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After my last post, Tim S.e-mailed a question that’s very relevant to our discussion of middleware solutions.  He wanted to know, “Just what is Process Orchestration and how is it different from Process Integration, or an AEX?”  Obviously, there are some excellent courses on this topic, including SAP NetWeaver Process Integration (BIT400) and Process Orchestration Overview (BIT800).  But before you dive into training, I’d like to use this week’s blog to explain the concept of process orchestration, and offer a brief (but necessary) history lesson.

From a generic perspective, process orchestration is the idea that you can take business processes that are inefficient and time consuming, and use middleware tools to convert them to run more effectively across your business.

SAP offers an on-premise middleware solution called SAP Process Orchestration that helps automate and optimize business processes, and transform them from simple workflows to integrated processes that work across multiple applications and organizational boundaries. At a high level, this technology makes it possible to:

  • Develop custom process applications based on models
  • Exchange data across SAP and non-SAP applications
  • Automate decisions and ensure compliance with policies

Of course I haven’t answered the second part of Tim’s question. That is, how is process orchestration different from Process Integration, or an AEX? I know we technology geeks don’t spend a lot of time studying history.  But to answer this, I think we should take a trip back in time and see the progression of process orchestration middleware.

Process orchestration:  A history lesson


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In the beginning there was Exchange Infrastructure (XI).  XI was a dual stack application. The adapter engine, Integration Repository, and Integration Directory were on the JAVA stack. The Central Integration Engine and the Business Process Engine (BPE) were on the ABAP stack.

Adapter Engine was responsible for two actions: Connecting to and from XI, and converting a message format to a usable SAP XML formatted message. Central Integration Engine was responsible for routing and transferring a message.  Business Process Engine was based on a SAP Workflow Engine. The BPE was a very system centric BPM tool based on BPEL4WS.[MC1]

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The components of Exchange Infrastructure included:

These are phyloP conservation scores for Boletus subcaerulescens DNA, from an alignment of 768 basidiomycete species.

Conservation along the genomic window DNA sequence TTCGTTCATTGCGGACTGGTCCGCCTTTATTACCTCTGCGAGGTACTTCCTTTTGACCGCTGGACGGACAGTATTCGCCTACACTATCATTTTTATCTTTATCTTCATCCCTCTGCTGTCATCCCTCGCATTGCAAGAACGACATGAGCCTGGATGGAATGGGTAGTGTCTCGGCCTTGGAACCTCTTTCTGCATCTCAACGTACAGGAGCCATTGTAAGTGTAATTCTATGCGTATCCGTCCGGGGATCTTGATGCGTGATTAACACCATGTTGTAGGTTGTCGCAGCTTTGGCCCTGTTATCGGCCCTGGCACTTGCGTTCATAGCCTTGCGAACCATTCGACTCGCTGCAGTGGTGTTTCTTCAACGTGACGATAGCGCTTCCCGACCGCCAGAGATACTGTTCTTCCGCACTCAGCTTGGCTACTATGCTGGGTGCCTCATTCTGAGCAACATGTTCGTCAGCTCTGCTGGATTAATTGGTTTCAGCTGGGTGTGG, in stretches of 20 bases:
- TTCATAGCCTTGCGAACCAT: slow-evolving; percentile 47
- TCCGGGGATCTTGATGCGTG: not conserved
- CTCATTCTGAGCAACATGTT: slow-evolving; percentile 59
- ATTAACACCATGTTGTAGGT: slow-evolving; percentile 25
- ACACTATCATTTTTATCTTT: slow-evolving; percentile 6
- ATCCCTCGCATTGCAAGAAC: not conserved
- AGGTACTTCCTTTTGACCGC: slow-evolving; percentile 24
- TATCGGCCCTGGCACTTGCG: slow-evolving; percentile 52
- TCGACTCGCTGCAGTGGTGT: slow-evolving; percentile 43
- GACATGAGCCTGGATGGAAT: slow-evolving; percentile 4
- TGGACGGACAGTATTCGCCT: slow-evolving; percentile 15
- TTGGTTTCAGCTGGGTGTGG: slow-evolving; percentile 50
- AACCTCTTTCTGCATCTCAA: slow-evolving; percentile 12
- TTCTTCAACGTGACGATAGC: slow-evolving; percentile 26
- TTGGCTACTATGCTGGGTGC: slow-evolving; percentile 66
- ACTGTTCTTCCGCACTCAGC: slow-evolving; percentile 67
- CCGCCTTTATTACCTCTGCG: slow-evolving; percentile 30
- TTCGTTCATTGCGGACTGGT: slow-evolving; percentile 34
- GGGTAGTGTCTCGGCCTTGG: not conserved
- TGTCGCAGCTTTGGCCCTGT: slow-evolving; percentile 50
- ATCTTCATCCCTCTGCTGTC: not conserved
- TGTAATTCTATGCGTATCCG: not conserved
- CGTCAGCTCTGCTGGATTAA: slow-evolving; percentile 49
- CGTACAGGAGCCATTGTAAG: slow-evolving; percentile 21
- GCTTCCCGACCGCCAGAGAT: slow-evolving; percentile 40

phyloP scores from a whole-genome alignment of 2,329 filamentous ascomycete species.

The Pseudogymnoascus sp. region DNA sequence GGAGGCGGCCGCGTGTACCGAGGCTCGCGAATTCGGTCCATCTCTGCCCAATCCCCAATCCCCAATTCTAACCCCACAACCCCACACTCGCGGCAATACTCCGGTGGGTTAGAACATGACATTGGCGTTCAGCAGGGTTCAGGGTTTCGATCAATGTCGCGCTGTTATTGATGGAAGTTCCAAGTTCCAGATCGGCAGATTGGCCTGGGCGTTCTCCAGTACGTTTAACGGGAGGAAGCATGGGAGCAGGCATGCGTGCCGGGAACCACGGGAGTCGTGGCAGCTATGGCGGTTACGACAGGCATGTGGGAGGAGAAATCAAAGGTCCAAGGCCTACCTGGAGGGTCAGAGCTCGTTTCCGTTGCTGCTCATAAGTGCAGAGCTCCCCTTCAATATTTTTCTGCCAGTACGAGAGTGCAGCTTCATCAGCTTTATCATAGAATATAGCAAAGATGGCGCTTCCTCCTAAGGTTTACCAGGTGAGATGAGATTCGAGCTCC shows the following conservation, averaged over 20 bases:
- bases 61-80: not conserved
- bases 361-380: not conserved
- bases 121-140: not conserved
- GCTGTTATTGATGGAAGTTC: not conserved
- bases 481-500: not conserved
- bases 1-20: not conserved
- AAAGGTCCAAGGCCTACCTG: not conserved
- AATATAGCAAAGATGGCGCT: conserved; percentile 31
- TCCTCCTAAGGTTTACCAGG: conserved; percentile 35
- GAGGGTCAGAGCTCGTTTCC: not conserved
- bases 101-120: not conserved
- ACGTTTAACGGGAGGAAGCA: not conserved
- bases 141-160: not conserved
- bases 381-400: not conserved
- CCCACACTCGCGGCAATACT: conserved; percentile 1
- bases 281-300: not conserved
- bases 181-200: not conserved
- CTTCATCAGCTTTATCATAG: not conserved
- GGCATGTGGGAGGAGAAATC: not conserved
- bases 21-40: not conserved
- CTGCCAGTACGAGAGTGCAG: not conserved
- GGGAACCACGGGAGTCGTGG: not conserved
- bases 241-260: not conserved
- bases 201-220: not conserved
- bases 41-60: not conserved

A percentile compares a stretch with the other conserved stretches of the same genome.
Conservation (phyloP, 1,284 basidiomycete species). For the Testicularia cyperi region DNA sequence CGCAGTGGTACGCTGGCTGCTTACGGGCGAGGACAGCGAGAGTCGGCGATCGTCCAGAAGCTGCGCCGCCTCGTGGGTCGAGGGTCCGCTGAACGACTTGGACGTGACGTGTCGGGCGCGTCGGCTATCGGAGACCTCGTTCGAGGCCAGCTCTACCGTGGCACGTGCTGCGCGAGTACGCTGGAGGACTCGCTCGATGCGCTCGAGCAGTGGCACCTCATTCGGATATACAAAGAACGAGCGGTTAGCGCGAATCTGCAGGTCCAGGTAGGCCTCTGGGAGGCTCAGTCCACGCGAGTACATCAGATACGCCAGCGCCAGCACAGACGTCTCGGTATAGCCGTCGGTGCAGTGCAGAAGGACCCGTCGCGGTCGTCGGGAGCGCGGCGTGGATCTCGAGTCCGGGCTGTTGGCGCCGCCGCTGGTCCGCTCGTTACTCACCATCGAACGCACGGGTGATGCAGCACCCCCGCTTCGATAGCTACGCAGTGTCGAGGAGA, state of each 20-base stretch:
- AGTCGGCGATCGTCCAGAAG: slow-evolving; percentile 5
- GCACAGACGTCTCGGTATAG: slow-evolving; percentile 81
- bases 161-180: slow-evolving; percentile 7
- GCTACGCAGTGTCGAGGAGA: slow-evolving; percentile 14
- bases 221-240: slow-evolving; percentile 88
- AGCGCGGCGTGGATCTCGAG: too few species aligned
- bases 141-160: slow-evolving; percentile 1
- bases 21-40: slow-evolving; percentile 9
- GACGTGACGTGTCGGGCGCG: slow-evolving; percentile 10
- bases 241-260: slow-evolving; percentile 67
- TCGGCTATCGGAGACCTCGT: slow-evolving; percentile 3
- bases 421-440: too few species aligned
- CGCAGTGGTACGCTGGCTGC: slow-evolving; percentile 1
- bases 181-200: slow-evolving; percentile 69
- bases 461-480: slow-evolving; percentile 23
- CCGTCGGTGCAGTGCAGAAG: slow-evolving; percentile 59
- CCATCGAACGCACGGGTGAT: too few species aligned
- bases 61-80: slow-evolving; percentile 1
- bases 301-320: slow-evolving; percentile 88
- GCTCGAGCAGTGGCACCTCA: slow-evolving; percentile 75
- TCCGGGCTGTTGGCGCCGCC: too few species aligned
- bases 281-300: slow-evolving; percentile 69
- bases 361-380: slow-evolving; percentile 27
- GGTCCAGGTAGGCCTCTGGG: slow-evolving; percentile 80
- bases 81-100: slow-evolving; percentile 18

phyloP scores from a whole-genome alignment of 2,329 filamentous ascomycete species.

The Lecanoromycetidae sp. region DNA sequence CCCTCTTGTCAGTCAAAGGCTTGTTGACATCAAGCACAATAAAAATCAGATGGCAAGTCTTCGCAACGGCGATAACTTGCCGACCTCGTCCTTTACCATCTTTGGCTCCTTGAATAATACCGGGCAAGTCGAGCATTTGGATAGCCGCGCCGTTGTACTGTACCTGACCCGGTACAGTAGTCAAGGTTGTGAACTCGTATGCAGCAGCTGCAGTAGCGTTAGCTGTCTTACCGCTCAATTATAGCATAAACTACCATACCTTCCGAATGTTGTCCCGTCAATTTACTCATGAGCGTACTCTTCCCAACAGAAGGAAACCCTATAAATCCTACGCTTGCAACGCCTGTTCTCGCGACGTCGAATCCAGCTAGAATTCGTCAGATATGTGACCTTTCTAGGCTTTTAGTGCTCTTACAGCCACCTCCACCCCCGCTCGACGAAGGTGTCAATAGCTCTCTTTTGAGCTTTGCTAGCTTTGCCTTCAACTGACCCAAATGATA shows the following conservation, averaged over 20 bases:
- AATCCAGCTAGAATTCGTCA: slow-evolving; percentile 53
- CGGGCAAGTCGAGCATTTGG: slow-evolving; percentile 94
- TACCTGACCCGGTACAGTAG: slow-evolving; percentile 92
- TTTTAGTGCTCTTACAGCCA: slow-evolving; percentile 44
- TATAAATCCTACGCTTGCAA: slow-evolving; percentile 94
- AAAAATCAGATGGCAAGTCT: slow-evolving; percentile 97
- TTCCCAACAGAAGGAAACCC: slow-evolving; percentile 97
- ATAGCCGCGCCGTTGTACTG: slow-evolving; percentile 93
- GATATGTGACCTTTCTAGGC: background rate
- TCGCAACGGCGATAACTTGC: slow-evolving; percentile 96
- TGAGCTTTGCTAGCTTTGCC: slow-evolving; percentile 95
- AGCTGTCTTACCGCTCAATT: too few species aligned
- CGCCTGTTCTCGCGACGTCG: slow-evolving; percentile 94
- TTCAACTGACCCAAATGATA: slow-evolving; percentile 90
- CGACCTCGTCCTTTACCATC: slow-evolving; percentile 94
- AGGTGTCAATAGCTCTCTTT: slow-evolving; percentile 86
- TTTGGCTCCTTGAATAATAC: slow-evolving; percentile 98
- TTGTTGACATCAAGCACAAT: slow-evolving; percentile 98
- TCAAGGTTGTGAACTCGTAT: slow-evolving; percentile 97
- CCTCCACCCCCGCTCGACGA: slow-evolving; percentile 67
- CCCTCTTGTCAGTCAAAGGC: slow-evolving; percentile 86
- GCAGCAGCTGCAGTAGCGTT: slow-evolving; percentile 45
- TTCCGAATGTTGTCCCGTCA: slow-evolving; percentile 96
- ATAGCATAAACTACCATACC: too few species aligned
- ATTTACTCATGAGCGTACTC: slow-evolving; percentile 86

• Integration Repository – Central design
  • Integration Directory – Integration Server was made up of 3 main engines:
  • – Adapter Engine
  • – Central Integration Engine
  • – Business Process Engine

XI 3.0 grew into Process Integration (PI) 7.0. For developers, Basis, and architects, not much changed other than the name.

There were big changes in 2007. For Basis, the changes where not very big but for the developers and architects the changes were worth taking a look at. The Integration Repository grew and become the Enterprise Service Repository and the Service Registry was added to design time.

  • The Adapter Engine grew into the Advanced Adapter Engine. With this new component, you could map and route through the Adapter Engine. Now, a message could remain solely on the JAVA stack.
  • In the Integration Directory, we see a new configuration object called the “Integration Configuration.” This allowed the message to remain in the Advanced Adapter Engine to be routed and transformed.
  • You now had two engines to route and map messages. The central integration engine and the Advanced Adapter Engine.

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Components of Process Integration (PI) included:

  • – Enterprise Service Repository (ESR)/Service Registry (SR)
  • – Integration Directory (ID)
  • – Integration Server, which consisted of three main engines:
  • – Business Process Engine
  • – Central Integration Engine
  • – Advanced Adapter Engine

In 2010 things got interesting for Basis and architects. SAP introduced the Advanced Adapter Engine Extended. You had a choice to run your middleware either in a traditional ABAP/JAVA stack, or in a JAVA stack only. One concern was that you’d lose the ccBPM capability. But you had a lower cost of ownership. But this was an option if you just needed a robust enterprise service bus to transform messages to and from your SAP environment.